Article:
Elephants and cancer

Elephants

Image from flickr user pablo_marx under a Creative Commons CC BY-NC-ND 2.0 Licence 

This is something I wrote a couple of years ago, but never got around to publishing. Just been going through some old writing, so here it is.  

Cancer is a disease caused by genetic damage of cells causing runaway cell growth. These malfunctioned cells also have the capacity to invade other tissues (metastasis). For cancer to occur a couple of things need to go wrong in the cell –the cells divide when they shouldn’t and fail to carry out apoptosis (controlled cell death). Cancerous tumours also create signals to generate a bloody supply to maintain the tumour.

Cancer is the second biggest killer in the western world and plenty of time and effort has been invested in trying to prevent and treat it. We also know that almost all animals that we have looked in can get cancer. We have been aware for a long time that there’s an apparent paradox in the rates of Cancer across different species. Peto’s paradox states that if the chance of cells becoming cancerous was the same across different species, it would be expected that animals which are bigger and therefore have more cells would have more cancer, but repeated observations have shown that this isn’t the case. (Within species on the other hand, the trend does seem to be true – for instance there is a positive correlation between height and cancer rate in humans). For over 40 years we have been unsure why Peto’s paradox holds.

Clearly people haven’t looked in every species, but from the studies that have been carried out, we know that cancer risk is similar across most species. It is clear, however, that there are exceptions – for instance, studies of the extremely odd-looking naked mole rat have never conclusively identified a cancerous growth. Elephants have around 100 times as many cells as people do, which should increase the risk of them suffering the DNA damage that causes cancer. Elephants also have long lifespans – an average of around 60 years, which again, should stack the odds in favour of them getting cancer. But they rarely do – around 5% of elephants die of cancer compared to around 20% of humans (and that’s with all the advances we’ve made in treating cancer).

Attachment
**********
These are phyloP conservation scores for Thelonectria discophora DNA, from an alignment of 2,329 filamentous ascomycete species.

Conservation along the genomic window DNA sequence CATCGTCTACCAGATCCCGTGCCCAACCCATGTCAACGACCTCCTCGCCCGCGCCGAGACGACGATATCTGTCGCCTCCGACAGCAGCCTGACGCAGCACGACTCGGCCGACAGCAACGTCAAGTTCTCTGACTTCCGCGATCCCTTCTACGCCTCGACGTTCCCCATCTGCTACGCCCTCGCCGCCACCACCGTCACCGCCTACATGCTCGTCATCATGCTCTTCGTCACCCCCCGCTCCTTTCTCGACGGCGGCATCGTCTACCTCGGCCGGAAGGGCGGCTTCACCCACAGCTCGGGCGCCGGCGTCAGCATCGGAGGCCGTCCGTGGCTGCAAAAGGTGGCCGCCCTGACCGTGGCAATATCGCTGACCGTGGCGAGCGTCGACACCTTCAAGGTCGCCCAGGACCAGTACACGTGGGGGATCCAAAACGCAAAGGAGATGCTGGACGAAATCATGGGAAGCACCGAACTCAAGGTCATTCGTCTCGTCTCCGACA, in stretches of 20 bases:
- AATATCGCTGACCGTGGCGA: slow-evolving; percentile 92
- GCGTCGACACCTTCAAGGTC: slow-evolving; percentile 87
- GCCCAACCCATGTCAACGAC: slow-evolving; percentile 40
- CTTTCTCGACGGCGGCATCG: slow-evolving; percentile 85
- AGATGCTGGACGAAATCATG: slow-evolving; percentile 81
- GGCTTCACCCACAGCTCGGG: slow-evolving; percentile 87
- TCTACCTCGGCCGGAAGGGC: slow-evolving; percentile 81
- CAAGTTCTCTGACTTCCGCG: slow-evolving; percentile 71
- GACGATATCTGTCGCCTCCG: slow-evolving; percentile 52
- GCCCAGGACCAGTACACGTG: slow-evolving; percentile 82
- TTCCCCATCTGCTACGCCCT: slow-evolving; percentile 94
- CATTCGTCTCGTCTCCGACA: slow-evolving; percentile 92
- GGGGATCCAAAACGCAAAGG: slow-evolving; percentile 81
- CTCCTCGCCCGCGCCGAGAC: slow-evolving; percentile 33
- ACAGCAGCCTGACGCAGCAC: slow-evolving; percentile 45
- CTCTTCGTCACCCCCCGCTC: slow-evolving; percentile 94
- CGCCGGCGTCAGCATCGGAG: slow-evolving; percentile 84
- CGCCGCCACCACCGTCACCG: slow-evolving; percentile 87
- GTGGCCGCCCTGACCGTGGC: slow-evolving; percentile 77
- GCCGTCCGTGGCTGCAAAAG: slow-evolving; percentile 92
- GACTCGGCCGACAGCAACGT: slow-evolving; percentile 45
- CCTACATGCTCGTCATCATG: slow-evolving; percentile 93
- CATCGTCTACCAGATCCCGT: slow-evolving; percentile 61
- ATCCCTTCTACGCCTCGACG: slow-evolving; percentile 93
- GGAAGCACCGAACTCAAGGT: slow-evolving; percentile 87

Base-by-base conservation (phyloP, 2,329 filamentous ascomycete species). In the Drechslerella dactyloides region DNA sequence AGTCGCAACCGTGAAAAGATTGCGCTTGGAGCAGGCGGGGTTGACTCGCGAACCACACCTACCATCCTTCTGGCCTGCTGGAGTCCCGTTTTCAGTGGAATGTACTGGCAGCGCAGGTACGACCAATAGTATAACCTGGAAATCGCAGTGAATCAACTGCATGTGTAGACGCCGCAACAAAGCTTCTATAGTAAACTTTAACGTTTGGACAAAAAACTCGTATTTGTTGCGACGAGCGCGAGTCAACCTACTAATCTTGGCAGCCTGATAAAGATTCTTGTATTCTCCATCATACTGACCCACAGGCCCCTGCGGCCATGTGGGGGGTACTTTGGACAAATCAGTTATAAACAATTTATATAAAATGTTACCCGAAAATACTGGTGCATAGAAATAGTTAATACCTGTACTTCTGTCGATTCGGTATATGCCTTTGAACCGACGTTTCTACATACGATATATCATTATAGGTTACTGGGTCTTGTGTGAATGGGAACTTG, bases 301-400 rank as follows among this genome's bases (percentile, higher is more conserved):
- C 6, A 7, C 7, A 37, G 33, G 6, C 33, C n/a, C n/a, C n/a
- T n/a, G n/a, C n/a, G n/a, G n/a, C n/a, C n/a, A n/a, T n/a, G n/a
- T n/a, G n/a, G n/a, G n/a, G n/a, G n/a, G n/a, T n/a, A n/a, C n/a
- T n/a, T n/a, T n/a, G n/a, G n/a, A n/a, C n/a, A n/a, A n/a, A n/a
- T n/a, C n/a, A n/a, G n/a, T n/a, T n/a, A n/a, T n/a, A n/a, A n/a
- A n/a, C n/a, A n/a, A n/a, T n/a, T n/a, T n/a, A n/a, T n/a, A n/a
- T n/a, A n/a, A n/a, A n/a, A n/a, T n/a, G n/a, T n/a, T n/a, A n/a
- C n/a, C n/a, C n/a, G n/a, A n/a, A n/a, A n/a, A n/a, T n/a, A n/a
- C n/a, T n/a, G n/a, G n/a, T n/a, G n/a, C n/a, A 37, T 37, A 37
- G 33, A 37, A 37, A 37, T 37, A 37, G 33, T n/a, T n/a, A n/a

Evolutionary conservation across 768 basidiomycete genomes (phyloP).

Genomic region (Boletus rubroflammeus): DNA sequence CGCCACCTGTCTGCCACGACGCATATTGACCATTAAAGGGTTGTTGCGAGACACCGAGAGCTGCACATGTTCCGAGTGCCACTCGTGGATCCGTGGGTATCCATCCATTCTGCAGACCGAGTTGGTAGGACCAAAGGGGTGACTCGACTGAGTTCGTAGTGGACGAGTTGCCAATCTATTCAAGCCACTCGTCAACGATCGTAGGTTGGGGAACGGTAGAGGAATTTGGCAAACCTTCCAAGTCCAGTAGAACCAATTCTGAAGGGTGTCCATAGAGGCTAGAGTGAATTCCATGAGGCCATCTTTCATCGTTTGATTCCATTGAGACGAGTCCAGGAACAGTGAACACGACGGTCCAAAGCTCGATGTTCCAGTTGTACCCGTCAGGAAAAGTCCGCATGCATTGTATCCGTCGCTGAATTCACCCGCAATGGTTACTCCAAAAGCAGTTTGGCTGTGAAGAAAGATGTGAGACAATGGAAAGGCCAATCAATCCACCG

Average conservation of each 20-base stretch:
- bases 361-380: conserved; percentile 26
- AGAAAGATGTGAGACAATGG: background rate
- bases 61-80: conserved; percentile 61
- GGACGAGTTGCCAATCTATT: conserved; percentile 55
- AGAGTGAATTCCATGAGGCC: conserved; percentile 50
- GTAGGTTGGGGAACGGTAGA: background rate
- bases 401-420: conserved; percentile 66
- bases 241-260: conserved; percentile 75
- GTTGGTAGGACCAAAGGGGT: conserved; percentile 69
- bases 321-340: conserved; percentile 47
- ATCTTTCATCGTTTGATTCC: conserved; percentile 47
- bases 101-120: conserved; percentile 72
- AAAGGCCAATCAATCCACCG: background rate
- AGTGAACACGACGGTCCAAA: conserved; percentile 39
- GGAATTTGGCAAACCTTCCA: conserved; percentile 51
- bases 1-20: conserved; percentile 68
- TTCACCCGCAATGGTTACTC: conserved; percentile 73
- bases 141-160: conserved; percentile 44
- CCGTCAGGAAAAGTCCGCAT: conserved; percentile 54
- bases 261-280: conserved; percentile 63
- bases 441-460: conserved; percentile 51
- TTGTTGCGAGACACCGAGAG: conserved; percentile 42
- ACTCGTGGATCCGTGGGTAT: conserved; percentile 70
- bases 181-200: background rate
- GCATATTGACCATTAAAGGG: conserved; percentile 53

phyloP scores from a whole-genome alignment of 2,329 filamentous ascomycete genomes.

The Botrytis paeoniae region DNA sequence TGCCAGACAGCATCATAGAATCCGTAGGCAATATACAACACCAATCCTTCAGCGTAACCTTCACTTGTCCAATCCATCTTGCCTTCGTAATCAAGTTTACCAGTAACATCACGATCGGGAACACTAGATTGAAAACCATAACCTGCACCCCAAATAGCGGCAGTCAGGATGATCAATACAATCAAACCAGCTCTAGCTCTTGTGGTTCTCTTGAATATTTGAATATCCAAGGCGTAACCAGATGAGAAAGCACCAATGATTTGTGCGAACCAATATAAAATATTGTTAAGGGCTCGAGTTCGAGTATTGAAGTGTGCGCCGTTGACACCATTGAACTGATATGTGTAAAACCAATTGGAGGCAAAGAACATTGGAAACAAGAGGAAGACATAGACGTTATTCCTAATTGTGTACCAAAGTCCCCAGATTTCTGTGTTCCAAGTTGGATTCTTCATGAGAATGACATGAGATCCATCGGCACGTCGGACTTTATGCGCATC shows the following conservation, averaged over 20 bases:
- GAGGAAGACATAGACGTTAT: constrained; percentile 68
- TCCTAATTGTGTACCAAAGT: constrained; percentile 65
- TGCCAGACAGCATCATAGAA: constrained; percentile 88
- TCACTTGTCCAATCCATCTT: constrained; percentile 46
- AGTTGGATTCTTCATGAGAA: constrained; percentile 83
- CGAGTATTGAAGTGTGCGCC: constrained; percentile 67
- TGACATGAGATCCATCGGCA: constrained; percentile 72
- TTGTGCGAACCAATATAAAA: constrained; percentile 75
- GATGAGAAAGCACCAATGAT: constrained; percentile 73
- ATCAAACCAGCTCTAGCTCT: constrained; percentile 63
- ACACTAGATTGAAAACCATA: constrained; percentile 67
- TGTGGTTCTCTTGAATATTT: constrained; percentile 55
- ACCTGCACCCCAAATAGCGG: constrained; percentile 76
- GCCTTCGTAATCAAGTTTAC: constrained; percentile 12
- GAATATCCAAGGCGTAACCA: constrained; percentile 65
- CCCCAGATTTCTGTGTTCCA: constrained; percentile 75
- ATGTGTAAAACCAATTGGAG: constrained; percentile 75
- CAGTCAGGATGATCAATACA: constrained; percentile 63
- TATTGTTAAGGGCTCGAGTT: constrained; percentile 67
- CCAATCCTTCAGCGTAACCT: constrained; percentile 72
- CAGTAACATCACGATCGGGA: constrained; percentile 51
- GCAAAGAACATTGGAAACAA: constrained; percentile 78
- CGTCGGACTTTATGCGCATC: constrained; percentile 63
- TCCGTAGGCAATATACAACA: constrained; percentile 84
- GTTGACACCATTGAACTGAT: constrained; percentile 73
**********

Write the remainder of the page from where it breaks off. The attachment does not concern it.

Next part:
A recent study of the elephant genome has uncovered a possible explanation for the low risk of cancer in elephants. Asian elephants have 30-40 copies of a gene known as TP53 (short for Tumour Protein 53 – 53 is an estimate of its size, not indicative that there’s another 52 similar genes) compared to just 2 copies in the human genome. TP53 does several things to help protect against cancer – it can activate DNA repair mechanisms, it can arrest cell growth to give time to repair the DNA, and if that fails, it can initiate programmed cell death. So once the researchers found the extra copies of TP53, they wondered if all these extra copies allowed for super-efficient repair of DNA. It turned out that this isn’t the case – they found that DNA damage repair in elephant cells is no more effective than in human cells. On the other hand, the elephant cells with DNA damage were twice as likely to undergo controlled death, killing them off before they could potentially create a tumour. So it looks like the extra copies of TP53 allow elephant cells to be killed off if they get damaged.

So can we use this knowledge to help to treat cancer in people?  Well, we’ve known for a while that TP53 is an important anti-cancer gene, so efforts to target it with drugs are well underway. Given this latest research, efforts are now underway to see the effect of inserting extra copies of TP53 or whether compounds that replicate the effect of the extra copies can be identified. Furthermore, this study highlights that studies of cancer in other species, especially those species with exceptionally low cancer rates, can give us further leads to follow up on for potentially new cancer prevention and treatment.

See the paper here: JAMA. Published online October 08, 2015. doi:10.1001/jama.2015.13134

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